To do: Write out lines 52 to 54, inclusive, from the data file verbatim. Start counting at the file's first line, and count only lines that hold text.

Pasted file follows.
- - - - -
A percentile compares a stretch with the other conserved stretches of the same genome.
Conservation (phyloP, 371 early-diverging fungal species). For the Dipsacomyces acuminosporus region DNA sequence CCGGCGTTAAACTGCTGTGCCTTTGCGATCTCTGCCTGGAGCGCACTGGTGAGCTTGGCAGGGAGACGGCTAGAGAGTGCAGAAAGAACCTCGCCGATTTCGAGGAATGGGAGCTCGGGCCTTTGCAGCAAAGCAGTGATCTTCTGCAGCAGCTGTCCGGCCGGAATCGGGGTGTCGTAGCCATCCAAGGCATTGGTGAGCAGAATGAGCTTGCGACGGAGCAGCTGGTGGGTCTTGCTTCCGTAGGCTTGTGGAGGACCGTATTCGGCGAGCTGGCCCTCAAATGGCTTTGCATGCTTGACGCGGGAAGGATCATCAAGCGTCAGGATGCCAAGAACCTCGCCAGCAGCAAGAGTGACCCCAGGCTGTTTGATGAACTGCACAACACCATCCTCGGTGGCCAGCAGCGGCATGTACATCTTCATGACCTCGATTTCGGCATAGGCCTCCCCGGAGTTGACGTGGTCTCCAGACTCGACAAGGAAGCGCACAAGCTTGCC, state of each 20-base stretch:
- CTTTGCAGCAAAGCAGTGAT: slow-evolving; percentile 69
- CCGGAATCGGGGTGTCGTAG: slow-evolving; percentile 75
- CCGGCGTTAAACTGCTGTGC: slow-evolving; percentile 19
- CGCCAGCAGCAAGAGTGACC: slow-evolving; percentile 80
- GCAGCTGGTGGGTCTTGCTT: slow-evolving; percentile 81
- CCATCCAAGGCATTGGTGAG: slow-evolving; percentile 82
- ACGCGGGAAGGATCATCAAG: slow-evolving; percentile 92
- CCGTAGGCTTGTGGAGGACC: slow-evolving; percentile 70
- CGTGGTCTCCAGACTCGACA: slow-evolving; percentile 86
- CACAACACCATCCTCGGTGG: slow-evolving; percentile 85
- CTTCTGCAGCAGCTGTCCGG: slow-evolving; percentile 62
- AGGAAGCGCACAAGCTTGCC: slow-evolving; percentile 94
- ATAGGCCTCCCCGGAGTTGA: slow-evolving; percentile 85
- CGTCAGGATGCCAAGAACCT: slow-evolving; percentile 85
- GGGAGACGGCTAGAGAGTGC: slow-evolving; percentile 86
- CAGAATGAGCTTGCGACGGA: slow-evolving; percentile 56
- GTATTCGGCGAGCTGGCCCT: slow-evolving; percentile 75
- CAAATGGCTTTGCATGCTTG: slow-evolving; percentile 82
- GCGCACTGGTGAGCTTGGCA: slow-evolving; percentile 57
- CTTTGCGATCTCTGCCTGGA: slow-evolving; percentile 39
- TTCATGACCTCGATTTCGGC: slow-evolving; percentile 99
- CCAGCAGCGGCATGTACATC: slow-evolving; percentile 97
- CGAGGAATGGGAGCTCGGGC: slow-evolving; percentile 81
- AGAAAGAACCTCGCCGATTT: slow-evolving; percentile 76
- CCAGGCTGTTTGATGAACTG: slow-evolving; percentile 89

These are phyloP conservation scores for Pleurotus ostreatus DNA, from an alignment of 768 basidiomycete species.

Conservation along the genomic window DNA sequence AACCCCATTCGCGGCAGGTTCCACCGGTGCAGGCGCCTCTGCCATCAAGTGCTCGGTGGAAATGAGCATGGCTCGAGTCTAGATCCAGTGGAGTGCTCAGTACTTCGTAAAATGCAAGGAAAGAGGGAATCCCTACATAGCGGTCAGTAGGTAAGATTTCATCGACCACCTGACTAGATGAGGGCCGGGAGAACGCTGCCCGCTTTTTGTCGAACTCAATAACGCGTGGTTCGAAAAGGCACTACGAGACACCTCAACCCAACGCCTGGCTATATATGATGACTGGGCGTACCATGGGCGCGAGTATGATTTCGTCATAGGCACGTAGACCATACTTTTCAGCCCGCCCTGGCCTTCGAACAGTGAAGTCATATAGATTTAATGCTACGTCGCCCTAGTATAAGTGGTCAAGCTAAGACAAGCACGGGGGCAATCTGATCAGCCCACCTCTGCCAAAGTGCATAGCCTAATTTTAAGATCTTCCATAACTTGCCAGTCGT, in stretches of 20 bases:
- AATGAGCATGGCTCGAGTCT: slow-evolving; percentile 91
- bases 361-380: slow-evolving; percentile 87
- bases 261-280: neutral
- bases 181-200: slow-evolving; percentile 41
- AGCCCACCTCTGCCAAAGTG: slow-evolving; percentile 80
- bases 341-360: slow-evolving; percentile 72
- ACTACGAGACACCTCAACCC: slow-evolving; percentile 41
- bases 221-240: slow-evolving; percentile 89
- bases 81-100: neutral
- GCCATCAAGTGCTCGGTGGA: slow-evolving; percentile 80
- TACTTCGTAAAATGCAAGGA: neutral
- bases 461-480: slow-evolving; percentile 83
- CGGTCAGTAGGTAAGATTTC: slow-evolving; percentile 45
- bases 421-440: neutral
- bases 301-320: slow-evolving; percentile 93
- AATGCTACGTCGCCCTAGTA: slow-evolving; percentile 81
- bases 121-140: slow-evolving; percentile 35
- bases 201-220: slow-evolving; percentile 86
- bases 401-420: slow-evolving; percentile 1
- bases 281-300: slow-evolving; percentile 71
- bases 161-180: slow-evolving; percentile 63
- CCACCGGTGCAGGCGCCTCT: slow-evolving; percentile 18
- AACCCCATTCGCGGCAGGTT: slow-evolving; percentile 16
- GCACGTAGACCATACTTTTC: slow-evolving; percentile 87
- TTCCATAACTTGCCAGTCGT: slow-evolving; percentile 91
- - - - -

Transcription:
- AACCCCATTCGCGGCAGGTT: slow-evolving; percentile 16
- GCACGTAGACCATACTTTTC: slow-evolving; percentile 87
- TTCCATAACTTGCCAGTCGT: slow-evolving; percentile 91